You can suppress the warning, but if you do so, you are relying 100% on the third-party library, and discarding the assurance of Java generic types: that any
ClassCastException raised at runtime will occur right at an explicit cast.
Our coding standard is to suppress warnings only when we can prove the code is type safe—and we treat any calls outside the package as a black box, and don't rely on any comments about the content of a raw collection. So, suppression is extremely rare. Usually, if the code is type safe, the compiler can determine it, although sometimes we have to give it some help. The few exceptions involve arrays of generic type that don't "escape" from a private context.
If you don't fully trust the third-party library, create a new collection, and add the contents after casting them to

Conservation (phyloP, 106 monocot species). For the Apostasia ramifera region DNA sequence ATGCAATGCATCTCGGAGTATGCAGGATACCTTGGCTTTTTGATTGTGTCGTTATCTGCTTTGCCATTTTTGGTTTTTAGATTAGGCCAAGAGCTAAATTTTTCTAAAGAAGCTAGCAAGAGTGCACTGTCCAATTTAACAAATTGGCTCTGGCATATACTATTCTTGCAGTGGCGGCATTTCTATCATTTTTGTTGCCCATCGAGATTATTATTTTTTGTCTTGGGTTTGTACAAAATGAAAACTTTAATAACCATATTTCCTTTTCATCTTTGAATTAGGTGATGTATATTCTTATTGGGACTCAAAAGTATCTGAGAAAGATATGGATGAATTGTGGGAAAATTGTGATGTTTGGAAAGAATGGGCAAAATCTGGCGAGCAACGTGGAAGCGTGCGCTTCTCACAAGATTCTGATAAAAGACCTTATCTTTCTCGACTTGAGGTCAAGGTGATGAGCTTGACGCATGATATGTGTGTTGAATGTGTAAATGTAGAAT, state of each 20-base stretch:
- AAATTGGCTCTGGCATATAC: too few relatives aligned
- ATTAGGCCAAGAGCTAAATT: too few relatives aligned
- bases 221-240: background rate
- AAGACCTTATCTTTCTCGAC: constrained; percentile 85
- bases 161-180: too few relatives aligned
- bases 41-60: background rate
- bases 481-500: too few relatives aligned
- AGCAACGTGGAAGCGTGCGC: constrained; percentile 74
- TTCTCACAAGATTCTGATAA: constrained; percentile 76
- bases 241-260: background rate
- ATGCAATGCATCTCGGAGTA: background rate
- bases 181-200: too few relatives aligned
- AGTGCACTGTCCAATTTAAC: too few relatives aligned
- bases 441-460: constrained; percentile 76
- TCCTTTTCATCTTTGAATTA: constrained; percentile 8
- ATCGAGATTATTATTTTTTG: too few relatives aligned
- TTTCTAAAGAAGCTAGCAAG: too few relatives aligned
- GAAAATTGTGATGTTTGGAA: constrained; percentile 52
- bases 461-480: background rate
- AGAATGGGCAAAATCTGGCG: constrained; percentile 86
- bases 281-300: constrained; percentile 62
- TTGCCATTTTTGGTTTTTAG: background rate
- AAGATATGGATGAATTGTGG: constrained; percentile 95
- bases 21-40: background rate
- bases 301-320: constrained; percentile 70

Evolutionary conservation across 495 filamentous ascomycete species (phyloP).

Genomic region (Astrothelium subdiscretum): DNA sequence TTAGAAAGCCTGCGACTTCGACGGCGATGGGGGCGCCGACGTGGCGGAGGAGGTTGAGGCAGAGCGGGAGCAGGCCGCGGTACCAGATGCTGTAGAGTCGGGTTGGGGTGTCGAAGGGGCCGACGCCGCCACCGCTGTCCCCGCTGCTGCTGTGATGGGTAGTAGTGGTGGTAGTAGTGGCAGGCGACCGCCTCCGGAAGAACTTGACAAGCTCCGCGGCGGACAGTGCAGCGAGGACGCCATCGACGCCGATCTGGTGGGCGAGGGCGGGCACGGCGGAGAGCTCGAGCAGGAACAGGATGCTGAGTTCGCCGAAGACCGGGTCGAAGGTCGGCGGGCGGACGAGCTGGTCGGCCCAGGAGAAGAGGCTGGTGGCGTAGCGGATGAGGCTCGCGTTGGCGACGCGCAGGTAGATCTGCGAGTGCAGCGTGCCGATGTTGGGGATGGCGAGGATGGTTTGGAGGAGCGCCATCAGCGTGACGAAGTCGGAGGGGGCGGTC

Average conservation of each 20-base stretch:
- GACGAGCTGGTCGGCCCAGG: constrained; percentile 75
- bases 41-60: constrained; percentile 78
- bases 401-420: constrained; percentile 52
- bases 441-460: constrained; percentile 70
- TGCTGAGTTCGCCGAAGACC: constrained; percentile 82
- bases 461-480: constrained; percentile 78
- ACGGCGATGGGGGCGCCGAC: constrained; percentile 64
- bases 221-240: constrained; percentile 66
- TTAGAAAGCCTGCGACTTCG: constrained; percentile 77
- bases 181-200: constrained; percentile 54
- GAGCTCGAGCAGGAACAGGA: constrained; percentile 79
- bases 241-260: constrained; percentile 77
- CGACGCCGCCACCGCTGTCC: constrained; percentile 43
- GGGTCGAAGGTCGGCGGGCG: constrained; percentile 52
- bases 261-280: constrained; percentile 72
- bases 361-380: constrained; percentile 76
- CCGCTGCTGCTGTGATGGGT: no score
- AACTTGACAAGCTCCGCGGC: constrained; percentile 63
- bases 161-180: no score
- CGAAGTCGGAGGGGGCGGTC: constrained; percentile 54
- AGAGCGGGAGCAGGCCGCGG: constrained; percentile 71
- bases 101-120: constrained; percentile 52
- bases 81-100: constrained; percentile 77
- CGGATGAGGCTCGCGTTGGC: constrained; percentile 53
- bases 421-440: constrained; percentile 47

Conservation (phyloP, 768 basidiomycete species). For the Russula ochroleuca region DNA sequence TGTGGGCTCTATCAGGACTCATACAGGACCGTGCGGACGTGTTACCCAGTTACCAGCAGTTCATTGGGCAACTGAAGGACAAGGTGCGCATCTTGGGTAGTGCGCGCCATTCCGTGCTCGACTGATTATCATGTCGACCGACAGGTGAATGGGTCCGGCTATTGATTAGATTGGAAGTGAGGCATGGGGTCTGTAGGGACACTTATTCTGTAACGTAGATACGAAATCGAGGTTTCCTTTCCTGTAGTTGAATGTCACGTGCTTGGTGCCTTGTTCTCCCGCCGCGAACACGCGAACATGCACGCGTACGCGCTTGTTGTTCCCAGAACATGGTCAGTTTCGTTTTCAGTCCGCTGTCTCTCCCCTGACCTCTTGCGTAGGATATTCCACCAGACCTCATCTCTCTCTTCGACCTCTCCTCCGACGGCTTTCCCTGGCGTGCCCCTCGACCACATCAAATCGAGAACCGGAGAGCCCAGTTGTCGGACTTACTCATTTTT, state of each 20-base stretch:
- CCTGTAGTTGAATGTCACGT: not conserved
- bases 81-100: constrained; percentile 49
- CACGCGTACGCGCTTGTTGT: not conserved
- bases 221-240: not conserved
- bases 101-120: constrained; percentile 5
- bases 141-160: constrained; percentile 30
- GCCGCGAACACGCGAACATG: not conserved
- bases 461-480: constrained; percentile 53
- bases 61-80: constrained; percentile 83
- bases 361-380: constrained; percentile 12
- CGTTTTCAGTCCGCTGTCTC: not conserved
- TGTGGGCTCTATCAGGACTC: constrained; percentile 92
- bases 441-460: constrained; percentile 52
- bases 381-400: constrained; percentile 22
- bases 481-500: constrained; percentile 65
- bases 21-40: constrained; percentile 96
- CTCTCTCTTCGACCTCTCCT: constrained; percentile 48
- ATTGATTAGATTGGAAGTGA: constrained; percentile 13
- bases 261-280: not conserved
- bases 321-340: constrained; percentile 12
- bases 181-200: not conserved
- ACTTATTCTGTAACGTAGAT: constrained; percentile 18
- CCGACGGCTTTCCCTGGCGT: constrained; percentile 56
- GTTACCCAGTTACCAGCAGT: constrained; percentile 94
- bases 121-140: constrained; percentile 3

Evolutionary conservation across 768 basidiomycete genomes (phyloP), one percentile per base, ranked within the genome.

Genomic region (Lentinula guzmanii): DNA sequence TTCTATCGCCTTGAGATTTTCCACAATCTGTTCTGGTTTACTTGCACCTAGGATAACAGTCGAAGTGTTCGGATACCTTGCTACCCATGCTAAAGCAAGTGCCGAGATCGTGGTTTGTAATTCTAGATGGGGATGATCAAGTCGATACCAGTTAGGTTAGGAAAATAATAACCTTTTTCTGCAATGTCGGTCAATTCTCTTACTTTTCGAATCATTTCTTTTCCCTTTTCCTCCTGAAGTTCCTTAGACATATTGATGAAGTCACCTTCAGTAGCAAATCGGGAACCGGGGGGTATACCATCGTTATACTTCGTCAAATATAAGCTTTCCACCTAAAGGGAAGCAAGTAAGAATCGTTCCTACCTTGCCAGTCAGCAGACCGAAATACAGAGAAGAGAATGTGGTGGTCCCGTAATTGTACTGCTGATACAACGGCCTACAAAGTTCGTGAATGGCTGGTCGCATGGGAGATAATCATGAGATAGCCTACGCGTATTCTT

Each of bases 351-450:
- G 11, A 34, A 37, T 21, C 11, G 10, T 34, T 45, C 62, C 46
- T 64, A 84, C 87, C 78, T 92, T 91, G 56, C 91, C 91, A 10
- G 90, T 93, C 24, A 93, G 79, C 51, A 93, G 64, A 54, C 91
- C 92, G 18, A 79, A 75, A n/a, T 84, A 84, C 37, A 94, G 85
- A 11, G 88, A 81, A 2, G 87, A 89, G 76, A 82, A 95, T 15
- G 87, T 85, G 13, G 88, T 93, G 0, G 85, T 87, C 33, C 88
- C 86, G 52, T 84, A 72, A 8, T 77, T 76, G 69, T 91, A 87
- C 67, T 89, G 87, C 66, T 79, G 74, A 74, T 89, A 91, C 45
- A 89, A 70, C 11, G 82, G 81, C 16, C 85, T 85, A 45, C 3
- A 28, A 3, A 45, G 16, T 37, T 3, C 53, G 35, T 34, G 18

OMEElementImpl. That way, if there is a bug in the library, you find out about it right away, rather than having some code far distant in time and space blow up with a
Iterator<?> tmp = detail.getChildElements();
Collection<OMElementImpl> elements = new ArrayList<OMElementImpl>();
elements.add((OMElementImpl) tmp.next()); /* Any type errors found here! */
String innerText = getException(elements.iterator());
Remember, generics were not invented to make code look pretty and require less typing! The promise of generics is this: Your code is guaranteed to be type-safe if it compiles without warnings. That is it. When warnings are ignored or suppressed, code without a cast operator can mysteriously raise a
Update: In this case, especially, it seems extremely risky to assume that the result of
getChildElements is a iterator of
OMElementImpl. At best, you might assume that they are
OMElement, and that's only implied from the class, not anything on the method in particular.